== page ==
Born out of refinery worker rage at being sidetracked for foreign labour from across the continent, No2EU – Yes to Democracy is the brainchild of Rail, Maritime and Transport (RMT) Union general secretary, Bob Crow. The aim of this Europe-specific party, which won’t exist after the European elections, is to prevent what it sees as the undemocratic capitalist export of British jobs abroad (a nod to the refinery incident) and to disestablish what it sees as the bureaucratic gravy train of Brussels from streaming through anti-trade union laws from an unelected commission and European Court (ECJ). Other policies include opposition to further EU common foreign and defence merger policies, and to keep Britain out of the Eurozone. No2EU is the first party other than Labour to receive the full backing of a trade union, in this case, the ‘Awkward squad’s RMT union. Also included in this traditionalist left-wing coalition are the Socialist Party, the Communist Party, the Indian Workers’ Association and the Alliance for Green Socialism. In a bold performance of their No2EU motto and principle, if elected, the MEPs won’t take up MEP wages or expenses and won’t actually sit in the Parliament but instead picket across Europe with other trade unions arguing for what they see as a working people’s Europe of independent states rather than the international structure we have at present.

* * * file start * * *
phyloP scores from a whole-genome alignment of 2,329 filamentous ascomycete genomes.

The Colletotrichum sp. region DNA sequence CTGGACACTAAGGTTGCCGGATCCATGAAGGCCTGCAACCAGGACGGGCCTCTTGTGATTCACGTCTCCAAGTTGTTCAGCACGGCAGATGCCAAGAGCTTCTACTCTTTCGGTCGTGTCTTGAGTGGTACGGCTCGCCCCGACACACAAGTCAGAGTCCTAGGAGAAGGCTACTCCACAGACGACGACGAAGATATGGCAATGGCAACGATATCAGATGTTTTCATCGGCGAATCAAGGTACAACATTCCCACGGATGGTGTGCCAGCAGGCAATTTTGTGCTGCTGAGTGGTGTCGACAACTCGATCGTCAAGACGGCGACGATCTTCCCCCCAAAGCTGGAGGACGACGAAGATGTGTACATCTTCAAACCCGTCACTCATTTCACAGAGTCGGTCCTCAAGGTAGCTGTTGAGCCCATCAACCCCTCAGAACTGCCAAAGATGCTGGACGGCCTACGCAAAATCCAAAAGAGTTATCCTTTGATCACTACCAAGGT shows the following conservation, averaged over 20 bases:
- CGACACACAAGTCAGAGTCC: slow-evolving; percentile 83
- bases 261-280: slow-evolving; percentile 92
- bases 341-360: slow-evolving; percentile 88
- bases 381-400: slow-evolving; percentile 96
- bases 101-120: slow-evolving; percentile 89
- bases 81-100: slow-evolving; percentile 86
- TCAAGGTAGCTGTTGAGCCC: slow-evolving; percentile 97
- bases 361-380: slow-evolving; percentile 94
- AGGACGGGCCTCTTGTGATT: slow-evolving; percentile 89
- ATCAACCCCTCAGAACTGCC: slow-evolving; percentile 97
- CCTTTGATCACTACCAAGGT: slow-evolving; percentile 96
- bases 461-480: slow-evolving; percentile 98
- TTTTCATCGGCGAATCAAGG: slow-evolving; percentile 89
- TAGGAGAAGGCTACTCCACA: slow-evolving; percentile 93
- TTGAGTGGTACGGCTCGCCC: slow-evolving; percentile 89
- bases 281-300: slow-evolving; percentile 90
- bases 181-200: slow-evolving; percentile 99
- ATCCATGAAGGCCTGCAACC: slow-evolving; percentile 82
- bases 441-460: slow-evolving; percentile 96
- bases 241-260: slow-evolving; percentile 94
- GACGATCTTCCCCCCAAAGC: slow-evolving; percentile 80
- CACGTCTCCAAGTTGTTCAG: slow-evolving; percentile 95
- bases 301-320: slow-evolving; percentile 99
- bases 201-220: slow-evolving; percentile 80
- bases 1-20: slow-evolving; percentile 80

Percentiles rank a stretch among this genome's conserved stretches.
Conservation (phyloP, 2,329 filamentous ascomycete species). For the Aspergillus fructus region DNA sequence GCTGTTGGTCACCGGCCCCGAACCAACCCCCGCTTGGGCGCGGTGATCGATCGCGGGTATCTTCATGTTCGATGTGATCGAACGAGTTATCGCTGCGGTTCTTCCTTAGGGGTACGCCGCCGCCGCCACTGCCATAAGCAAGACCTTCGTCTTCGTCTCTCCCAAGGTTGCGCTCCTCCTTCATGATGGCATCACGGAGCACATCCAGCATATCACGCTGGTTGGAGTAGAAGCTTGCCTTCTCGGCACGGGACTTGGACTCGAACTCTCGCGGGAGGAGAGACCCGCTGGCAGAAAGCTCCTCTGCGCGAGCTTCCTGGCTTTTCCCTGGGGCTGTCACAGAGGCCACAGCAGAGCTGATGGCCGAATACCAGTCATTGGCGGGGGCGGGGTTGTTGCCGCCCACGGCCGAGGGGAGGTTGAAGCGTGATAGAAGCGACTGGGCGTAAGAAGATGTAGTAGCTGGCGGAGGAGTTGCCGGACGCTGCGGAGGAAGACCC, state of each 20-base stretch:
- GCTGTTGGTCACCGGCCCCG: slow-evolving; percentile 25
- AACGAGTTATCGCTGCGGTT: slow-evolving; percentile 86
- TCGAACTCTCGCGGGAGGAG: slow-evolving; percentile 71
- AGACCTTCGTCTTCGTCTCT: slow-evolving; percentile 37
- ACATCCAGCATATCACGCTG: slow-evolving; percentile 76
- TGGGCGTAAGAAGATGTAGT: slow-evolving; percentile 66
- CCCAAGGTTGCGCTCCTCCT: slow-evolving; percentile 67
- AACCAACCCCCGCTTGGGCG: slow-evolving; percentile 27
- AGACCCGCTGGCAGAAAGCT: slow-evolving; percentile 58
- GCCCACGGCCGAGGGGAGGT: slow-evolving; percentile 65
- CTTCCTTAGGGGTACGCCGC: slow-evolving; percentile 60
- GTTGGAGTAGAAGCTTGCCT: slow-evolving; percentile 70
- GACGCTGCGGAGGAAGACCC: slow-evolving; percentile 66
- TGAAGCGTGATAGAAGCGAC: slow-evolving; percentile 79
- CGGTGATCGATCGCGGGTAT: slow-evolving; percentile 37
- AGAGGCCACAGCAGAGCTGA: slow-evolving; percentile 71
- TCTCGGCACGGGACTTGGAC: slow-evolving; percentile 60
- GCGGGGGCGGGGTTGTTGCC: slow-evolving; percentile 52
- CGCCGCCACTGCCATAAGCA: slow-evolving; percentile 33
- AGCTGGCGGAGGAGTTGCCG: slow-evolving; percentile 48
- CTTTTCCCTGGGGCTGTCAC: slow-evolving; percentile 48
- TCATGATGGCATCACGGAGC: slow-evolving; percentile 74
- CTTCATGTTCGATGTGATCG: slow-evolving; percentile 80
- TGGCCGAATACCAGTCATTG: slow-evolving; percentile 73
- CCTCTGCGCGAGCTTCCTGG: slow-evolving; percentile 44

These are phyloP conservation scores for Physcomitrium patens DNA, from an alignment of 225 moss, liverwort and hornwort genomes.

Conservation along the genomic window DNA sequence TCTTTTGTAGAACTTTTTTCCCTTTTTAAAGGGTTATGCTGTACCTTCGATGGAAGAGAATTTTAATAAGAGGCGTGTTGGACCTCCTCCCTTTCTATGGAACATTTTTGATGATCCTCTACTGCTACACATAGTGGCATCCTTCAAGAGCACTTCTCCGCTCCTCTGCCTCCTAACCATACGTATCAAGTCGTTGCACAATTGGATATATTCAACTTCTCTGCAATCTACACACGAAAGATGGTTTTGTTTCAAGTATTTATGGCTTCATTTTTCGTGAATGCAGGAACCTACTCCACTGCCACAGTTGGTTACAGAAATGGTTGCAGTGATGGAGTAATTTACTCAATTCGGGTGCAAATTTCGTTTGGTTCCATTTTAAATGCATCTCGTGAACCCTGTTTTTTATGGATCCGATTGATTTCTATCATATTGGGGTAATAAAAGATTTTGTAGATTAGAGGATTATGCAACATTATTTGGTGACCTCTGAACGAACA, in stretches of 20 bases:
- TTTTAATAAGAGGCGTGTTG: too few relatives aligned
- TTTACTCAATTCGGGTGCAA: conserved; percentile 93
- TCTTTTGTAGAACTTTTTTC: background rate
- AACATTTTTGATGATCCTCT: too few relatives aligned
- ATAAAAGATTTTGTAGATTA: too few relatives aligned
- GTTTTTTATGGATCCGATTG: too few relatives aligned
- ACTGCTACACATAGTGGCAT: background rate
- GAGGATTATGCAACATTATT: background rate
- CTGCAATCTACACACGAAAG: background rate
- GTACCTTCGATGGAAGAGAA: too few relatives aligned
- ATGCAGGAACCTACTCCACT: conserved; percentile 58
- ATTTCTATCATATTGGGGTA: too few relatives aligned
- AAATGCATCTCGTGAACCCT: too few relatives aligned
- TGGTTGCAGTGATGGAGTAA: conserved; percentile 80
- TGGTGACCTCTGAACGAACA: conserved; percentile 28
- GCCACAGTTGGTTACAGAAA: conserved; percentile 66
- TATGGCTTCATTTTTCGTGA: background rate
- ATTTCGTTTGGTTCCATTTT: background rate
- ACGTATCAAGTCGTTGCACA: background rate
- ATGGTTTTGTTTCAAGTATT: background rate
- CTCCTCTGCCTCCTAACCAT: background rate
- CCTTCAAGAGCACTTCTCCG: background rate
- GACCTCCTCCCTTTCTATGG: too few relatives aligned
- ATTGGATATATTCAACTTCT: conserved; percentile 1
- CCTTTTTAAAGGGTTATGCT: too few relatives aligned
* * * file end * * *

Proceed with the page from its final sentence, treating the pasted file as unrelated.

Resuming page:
Keith Allan Gibson
Lindsey Oil Refinery worker – no other information available at the time of writing.

Celia Elizabeth Foote
Alliance for Green Socialism – no other information available at the time of writing.

Cllr Jackie Grunsell
Save Huddersfield NHS Councillor – The outspoken Kirklees councillor is standing for the coalition to defend the UK from what she sees as the capitalist biased EU directives which encourage privatisation of public services and attacking trade union rights. She stated “Although our Government is wedded to the ideology of neo-liberalism, with the cuts and privatisation this brings, the EU often provides the legal and political backing for them to carry on. “It is important to oppose this on every level – locally, nationally and internationally.

Peter Rowland March
RMT Regional secretary – no other information available at the time of writing.

Michael Francis Davies
Alliance for Green Socialism secretary – no other information available at the time of writing.

Juliet Marie Boddington
Alliance for Green Socialism activist – no other information available at the time of writing.